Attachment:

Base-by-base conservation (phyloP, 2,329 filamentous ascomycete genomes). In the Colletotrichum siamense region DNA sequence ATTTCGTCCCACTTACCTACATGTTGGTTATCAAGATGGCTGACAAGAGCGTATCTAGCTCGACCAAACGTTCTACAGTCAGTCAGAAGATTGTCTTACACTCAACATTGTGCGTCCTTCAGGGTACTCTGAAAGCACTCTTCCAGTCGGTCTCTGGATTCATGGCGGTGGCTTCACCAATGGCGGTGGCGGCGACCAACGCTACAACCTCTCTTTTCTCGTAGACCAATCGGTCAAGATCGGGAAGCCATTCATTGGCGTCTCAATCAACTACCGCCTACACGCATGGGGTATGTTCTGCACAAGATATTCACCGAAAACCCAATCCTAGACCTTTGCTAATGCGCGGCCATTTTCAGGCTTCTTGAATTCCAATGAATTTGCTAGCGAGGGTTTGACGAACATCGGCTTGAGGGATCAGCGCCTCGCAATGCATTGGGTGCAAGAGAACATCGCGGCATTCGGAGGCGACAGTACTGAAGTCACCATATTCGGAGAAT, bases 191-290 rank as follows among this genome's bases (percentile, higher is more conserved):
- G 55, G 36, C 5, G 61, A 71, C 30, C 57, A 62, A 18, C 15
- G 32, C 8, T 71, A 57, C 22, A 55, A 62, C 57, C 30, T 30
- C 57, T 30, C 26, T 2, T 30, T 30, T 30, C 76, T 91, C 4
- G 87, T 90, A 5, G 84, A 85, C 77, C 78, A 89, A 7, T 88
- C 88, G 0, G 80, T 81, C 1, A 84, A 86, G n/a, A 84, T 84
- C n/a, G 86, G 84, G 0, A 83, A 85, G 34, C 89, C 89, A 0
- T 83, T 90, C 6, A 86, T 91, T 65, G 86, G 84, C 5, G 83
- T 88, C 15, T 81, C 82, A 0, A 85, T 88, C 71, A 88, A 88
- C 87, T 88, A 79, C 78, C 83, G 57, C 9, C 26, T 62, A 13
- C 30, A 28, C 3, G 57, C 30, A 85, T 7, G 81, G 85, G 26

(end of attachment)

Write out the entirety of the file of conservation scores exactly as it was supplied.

Base-by-base conservation (phyloP, 2,329 filamentous ascomycete genomes). In the Colletotrichum siamense region DNA sequence ATTTCGTCCCACTTACCTACATGTTGGTTATCAAGATGGCTGACAAGAGCGTATCTAGCTCGACCAAACGTTCTACAGTCAGTCAGAAGATTGTCTTACACTCAACATTGTGCGTCCTTCAGGGTACTCTGAAAGCACTCTTCCAGTCGGTCTCTGGATTCATGGCGGTGGCTTCACCAATGGCGGTGGCGGCGACCAACGCTACAACCTCTCTTTTCTCGTAGACCAATCGGTCAAGATCGGGAAGCCATTCATTGGCGTCTCAATCAACTACCGCCTACACGCATGGGGTATGTTCTGCACAAGATATTCACCGAAAACCCAATCCTAGACCTTTGCTAATGCGCGGCCATTTTCAGGCTTCTTGAATTCCAATGAATTTGCTAGCGAGGGTTTGACGAACATCGGCTTGAGGGATCAGCGCCTCGCAATGCATTGGGTGCAAGAGAACATCGCGGCATTCGGAGGCGACAGTACTGAAGTCACCATATTCGGAGAAT, bases 191-290 rank as follows among this genome's bases (percentile, higher is more conserved):
- G 55, G 36, C 5, G 61, A 71, C 30, C 57, A 62, A 18, C 15
- G 32, C 8, T 71, A 57, C 22, A 55, A 62, C 57, C 30, T 30
- C 57, T 30, C 26, T 2, T 30, T 30, T 30, C 76, T 91, C 4
- G 87, T 90, A 5, G 84, A 85, C 77, C 78, A 89, A 7, T 88
- C 88, G 0, G 80, T 81, C 1, A 84, A 86, G n/a, A 84, T 84
- C n/a, G 86, G 84, G 0, A 83, A 85, G 34, C 89, C 89, A 0
- T 83, T 90, C 6, A 86, T 91, T 65, G 86, G 84, C 5, G 83
- T 88, C 15, T 81, C 82, A 0, A 85, T 88, C 71, A 88, A 88
- C 87, T 88, A 79, C 78, C 83, G 57, C 9, C 26, T 62, A 13
- C 30, A 28, C 3, G 57, C 30, A 85, T 7, G 81, G 85, G 26